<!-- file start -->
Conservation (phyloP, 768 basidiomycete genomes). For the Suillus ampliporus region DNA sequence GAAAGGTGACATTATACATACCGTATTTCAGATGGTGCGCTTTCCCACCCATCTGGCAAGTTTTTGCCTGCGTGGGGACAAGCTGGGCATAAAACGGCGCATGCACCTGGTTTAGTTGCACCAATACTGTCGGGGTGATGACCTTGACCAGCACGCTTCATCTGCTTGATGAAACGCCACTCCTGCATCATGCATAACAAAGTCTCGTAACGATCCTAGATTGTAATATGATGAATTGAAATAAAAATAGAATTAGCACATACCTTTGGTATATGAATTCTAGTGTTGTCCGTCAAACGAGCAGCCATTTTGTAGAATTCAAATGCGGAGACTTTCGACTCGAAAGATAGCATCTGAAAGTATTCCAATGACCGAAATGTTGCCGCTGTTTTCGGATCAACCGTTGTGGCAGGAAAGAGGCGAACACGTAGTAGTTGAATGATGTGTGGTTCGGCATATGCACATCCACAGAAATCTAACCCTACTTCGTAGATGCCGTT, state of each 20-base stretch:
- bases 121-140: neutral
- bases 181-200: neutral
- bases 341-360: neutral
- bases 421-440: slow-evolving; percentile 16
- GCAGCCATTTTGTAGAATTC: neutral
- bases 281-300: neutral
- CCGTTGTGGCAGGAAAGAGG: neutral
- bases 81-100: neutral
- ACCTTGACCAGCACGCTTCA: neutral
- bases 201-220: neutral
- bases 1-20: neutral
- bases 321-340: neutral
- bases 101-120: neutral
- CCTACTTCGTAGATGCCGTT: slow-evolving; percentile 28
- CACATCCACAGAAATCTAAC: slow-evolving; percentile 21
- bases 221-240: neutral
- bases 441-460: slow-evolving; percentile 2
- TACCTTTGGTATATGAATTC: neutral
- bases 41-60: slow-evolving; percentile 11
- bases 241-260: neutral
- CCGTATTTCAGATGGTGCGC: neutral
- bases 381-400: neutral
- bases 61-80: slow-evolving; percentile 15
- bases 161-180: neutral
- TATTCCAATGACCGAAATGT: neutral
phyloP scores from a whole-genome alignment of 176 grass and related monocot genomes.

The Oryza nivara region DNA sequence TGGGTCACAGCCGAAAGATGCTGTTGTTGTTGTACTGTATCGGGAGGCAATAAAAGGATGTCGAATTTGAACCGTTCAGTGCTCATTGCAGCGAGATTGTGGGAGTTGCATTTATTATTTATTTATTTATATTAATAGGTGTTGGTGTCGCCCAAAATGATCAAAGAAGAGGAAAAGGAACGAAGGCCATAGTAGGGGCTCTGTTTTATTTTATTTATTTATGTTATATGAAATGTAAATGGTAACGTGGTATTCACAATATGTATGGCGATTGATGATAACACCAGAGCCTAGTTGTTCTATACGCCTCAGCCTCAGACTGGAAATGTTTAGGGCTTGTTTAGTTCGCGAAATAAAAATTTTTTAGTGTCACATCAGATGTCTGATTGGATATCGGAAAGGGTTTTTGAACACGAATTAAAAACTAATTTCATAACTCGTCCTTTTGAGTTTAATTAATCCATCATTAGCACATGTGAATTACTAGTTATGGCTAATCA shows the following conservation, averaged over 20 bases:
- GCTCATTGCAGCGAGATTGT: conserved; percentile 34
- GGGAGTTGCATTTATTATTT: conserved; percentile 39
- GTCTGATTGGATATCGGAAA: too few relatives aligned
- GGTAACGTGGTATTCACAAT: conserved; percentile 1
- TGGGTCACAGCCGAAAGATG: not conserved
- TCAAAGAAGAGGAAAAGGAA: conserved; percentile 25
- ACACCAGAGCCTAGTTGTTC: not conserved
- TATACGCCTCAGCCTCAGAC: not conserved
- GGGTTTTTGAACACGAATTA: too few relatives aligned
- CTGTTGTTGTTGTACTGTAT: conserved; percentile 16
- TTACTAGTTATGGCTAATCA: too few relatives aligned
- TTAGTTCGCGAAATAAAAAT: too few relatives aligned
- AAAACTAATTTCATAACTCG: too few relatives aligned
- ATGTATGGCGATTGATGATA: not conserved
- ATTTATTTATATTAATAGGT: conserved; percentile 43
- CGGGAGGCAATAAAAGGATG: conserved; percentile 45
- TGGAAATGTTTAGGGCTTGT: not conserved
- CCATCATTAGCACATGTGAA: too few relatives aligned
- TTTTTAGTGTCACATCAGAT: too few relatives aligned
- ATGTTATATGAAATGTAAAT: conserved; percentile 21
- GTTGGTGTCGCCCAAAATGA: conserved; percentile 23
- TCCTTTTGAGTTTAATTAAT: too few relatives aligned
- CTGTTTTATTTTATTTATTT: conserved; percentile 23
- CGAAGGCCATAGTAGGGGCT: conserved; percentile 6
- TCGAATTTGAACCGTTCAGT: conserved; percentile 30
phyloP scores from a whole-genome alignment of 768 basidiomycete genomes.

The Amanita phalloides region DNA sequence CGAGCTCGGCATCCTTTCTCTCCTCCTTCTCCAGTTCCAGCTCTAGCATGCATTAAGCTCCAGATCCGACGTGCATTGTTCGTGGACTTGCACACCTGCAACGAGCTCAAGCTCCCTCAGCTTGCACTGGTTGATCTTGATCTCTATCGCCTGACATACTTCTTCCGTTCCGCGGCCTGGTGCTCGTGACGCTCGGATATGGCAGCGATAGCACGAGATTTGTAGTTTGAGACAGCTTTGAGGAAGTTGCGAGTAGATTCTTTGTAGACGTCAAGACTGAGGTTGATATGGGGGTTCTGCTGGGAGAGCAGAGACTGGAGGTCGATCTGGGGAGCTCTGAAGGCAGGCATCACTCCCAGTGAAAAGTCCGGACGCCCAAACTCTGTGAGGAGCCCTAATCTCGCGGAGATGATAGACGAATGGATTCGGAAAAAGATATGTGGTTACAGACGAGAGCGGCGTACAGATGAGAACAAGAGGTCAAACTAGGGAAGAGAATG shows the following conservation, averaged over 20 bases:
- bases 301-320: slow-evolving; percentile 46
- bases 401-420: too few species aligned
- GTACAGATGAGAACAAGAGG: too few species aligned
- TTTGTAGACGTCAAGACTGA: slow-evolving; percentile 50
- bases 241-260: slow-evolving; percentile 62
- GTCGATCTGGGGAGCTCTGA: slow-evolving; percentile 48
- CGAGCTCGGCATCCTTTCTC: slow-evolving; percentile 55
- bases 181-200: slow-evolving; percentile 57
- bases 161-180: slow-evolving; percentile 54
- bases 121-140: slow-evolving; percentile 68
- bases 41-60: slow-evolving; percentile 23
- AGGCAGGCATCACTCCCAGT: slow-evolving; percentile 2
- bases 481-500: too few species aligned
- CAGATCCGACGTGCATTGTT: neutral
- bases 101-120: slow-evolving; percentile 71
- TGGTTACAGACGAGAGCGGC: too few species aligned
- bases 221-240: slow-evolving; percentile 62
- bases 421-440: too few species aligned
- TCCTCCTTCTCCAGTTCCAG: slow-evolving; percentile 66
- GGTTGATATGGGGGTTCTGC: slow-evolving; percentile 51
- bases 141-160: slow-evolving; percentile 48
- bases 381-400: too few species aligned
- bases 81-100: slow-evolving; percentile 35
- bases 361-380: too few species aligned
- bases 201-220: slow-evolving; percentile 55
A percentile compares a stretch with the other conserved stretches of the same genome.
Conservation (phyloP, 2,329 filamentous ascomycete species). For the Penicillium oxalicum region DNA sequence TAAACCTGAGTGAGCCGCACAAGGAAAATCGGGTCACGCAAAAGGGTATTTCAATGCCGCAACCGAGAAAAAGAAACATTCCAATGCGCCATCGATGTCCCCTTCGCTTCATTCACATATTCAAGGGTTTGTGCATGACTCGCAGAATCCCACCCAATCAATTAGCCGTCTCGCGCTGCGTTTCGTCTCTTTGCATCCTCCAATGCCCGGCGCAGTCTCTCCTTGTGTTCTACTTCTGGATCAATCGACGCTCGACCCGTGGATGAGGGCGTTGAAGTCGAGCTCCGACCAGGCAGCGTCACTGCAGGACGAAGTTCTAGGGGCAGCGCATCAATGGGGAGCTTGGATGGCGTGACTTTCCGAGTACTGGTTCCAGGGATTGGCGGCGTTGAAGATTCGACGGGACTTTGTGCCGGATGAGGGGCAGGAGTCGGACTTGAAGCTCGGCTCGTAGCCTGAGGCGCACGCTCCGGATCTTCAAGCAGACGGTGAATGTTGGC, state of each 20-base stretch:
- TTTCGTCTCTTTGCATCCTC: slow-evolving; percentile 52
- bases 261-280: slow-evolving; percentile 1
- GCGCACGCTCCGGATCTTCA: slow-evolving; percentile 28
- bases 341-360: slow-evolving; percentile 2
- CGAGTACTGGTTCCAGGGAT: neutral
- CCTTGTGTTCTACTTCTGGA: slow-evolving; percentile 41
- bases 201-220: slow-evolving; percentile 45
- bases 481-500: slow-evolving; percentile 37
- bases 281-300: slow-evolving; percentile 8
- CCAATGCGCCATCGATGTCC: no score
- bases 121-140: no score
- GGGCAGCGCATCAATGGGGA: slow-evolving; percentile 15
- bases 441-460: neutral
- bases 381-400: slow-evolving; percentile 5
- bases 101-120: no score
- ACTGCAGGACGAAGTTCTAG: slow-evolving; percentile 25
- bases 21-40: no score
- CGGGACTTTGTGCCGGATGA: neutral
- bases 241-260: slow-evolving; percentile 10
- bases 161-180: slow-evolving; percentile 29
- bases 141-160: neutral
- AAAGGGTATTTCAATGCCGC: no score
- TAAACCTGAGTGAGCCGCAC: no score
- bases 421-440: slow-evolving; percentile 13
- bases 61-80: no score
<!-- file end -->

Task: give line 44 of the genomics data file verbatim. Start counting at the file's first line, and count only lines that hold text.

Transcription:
- CGGGAGGCAATAAAAGGATG: conserved; percentile 45